My student finally said it.
He said that he thought I used to muscle him out in push hands. However, today after years of training he knows better.
To me its pretty pointless to speculate. If you asked me I would explain and show how its done. There is no need to make guesses and assumptions.
So despite knowing better I still rather he has a clear and unambiguous understanding that though it felt like being muscled out it wasn’t. Best way to do it was for him to push really hard with one hand whilst the other hand was feeling my bicep and tricep all the way from unbalancing, uprooting to moving him.
At least after feeling it a few times now he knows that despite being told by outsiders via hearsay and reading material the majority is not always correct. In some narrow cases the majority may not know that they do not know what its really like. How could they since not everyone trains the same way. So the results will inevitably be different.
For us to avoid veering off on a tangent we have to rigorously ensure that we adhere lock, stock and barrel to the Tai Chi Classics. No compromises here. Period.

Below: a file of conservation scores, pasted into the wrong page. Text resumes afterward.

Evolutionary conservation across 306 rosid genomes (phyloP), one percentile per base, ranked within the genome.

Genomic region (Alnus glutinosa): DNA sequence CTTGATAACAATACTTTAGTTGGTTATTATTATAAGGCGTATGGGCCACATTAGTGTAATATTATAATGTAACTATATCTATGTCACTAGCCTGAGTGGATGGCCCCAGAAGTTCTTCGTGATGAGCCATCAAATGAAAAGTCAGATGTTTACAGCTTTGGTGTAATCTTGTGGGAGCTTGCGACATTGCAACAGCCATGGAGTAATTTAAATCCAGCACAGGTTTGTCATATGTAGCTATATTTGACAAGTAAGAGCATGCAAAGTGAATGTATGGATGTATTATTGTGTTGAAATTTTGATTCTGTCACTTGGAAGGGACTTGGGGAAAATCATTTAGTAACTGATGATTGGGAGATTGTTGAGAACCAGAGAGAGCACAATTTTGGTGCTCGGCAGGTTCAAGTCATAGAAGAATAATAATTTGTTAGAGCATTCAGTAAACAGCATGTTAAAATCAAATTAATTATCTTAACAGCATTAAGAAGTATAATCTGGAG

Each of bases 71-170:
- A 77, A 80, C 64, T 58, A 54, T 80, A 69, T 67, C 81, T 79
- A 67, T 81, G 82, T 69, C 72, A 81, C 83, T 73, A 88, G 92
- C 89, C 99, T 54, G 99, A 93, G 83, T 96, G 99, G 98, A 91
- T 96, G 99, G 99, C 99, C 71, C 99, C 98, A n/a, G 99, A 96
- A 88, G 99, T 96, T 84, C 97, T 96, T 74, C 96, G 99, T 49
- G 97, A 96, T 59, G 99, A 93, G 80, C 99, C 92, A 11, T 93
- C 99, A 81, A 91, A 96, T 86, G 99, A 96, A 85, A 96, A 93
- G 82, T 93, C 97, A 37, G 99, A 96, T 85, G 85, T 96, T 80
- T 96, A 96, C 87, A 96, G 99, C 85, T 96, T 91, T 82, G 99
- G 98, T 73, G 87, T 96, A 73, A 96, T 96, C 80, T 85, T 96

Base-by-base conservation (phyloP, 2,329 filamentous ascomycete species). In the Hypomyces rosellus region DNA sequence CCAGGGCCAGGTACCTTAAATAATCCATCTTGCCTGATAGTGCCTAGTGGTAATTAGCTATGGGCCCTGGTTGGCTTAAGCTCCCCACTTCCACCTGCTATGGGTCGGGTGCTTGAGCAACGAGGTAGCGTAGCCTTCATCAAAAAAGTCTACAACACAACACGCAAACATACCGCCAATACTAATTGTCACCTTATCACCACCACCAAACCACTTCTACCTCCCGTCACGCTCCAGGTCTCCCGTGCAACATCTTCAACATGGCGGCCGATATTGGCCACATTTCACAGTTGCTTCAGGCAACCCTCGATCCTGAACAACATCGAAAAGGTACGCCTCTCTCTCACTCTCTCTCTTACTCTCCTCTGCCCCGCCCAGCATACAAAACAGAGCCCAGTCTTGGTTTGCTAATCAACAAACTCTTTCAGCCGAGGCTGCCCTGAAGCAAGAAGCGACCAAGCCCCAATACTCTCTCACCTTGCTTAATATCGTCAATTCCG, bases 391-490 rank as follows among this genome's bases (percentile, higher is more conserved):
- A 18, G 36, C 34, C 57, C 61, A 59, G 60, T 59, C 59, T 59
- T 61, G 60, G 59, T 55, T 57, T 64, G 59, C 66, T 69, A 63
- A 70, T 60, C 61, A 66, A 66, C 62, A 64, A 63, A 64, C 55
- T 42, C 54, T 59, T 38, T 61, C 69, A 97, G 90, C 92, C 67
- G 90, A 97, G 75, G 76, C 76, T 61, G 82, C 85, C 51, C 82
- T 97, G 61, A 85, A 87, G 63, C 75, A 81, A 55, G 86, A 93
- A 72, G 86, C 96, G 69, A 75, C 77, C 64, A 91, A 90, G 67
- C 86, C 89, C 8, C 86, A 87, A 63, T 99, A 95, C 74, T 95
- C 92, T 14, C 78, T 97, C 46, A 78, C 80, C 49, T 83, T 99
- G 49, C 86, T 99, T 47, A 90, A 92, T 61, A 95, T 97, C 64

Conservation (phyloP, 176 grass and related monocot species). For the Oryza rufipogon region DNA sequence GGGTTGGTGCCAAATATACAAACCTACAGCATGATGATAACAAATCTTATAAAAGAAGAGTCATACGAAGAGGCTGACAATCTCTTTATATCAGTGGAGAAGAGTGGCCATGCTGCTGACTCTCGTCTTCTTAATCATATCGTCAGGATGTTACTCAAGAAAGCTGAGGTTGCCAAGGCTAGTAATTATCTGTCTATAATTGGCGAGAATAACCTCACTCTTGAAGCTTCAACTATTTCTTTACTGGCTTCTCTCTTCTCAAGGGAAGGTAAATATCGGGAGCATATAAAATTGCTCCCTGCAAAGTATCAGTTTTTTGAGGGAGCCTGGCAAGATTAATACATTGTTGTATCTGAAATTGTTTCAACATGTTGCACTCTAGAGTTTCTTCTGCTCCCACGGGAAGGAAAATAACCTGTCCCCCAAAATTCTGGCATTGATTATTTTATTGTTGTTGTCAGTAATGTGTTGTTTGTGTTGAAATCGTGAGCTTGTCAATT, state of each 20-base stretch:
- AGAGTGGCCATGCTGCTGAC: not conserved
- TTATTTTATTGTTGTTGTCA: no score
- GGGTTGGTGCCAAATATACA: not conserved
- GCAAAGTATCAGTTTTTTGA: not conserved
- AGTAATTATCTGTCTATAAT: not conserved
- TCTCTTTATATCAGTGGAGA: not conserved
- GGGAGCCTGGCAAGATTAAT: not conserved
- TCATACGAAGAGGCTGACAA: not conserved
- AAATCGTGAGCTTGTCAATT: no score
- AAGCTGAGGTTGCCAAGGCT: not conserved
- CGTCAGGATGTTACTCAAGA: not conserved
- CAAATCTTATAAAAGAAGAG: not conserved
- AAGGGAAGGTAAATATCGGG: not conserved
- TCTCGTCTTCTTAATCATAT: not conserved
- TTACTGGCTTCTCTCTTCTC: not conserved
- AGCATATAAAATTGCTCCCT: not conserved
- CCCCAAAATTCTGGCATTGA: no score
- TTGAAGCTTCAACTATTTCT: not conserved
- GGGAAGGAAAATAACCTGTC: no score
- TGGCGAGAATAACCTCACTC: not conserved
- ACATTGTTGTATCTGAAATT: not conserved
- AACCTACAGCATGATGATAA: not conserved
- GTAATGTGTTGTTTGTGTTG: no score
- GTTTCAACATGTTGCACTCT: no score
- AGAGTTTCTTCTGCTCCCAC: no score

I wanted him to feel that whether the fajing was slow or fast the conditions were the same. Unfortunately, he flew off too fast and was not able to feel it clearly.
I remembered one student who did Wudang Tai Chi who also thought I muscled him but I didn’t let him feel so unfortunately this was one student who probably still harbored this misconception. I know its common for some masters to say one thing and do another but to me first and foremost as a practitioner I would not bluff myself. So if its not what it is then it is not. This was why in the other post Quiet at Night I told X (whom I first mentioned in Haze) that the power he felt was not from my elbow though he thought it was. He might have thought I was lying to him but I didn’t really talk about Tai Chi so he would not understand this point clearly.